Mr. Thomson's Tactics
The president of the Young Republican Club, by allegedly using his influence for the second time to prevent a Republican from speaking before another College group, has gone just one step too far. When John R. Thomson first tried this stunt in the fall with Senator Bricker, it was possible to laugh the whole thing off as just another squabble between rival political clubs. But now that he seems to have pulled the same trick again, this time with Senator Bridges, it is clear that his actions are subverting the whole structure of undergraduate organizations and deserve immediate condemnation.
Condemnation of Thomson's antics should be limited to the facts, however. Last week, when representatives of five student groups spoke out against Thomson's "underhanded" methods to "defeat the Political Forum," one of them went so far as to call Thomson "an idiot." This was a regrettable statement, primarily because the arguments against Thomson can stand without name-calling but also because unlike an idiot, Thomson knows exactly what he is doing.
The conscious policy of the HYRC president of urging Republican speakers to boycott the Political Forum is clear from the facts alone. In the fall, Thomson urged Senator Bricker not to speak before the Political Forum since, according to Thomson, the Senator's audience would be "stacked greatly against" the Bricker Amendment. Bricker subsequently turned the Forum invitation down, but claimed that he "didn't pay any attention" to Thomson's plea. For his second effort to undermine the Political Forum, Thomson found somebody in Washington who admitted paying attention. Apparently, Thomson's pressure on the Chairman of the national YRC speaker's bureau resulted in the cancellation of Bridges' talk at the College.
The HYRC head has not limited his activities to thwarting the Political Forum; he has also tried to take advantage of talks scheduled by the Conservative Club. Since he seems to operate under the theory that the HYRC has an option on any Republicans speaking before undergraduate groups, Thomson tried to persuade the Conservative Club to co-sponsor all its planned GOP talks. Failing to achieve this openly, Thomson now seems to have appealed to Washington for help. For when the past president of the Conservative Club sought to have Senator Bridges speak under its auspices, instead of the Political Forum's, the spokesman for the National Committee told him to "play ball with the HYRC and fix everything up with John Thomson."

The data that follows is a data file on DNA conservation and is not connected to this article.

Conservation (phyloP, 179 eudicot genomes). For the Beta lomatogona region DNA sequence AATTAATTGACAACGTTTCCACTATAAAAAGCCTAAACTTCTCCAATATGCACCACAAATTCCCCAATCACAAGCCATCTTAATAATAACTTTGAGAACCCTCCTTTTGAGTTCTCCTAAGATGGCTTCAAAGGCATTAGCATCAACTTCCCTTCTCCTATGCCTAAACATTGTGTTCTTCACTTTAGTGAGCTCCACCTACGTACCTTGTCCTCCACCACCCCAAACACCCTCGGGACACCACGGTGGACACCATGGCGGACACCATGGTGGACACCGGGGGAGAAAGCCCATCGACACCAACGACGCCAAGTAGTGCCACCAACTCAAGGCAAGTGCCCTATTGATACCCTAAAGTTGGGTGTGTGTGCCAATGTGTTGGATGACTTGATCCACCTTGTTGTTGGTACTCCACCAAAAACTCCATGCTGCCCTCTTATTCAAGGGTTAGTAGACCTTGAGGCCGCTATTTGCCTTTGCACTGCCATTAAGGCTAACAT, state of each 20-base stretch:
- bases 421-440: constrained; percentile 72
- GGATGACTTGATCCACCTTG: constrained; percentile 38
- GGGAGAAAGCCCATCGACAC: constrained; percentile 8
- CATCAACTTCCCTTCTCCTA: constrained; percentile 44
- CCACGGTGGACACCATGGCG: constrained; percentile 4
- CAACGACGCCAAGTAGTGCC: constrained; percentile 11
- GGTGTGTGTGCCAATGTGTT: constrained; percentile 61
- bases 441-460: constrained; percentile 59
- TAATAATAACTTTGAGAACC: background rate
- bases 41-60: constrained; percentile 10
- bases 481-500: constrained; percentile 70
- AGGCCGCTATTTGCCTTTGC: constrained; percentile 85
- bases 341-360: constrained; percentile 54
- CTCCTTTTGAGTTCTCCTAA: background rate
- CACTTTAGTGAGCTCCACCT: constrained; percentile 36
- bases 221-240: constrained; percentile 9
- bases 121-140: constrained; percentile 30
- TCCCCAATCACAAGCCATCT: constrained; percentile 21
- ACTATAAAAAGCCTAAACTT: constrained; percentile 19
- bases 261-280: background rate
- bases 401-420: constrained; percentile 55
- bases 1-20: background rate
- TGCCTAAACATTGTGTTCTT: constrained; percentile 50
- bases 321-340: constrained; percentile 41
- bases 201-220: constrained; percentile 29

These actions to undermine the activities of two groups flatly contradict the common-sense rules that should govern College groups. Above-board disagreement and rivalries are fine, but underhanded efforts to subvert another club's speakers and activities should certainly be prohibited. This is so obvious that it should not have to be repeated, but evidently there are those presently leading College organizations who do not accept common standards of fair play. If every group employed tactics similar to those of the Republican head, student activities would find speakers leaving Harvard to its bickering politicos.
To protect the standards of future College activities, the presidents of the clubs who had joined in sponsoring Bridges should send official protests to the Deans' Office. Since there is no formal prohibition in the "Rules for Undergraduate Organizations" against undermining another group's activities, it is likely that the Deans will take no official action. In that event, the Deans should certainly consider putting a provision into the "Rules" to prevent any further interclub tampering.
Action should not rest with the Deans and club presidents, however, for there are certainly many members of the Young Republican Club who would oppose the methods of its president. No one questions the need for an effective Republican viewpoint at the College, and it is the members of the HYRC who should mold that viewpoint. If the strength of the College's largest political organization must be based on such underhanded tactics, the HYRC had better do a little mending of its own foundations.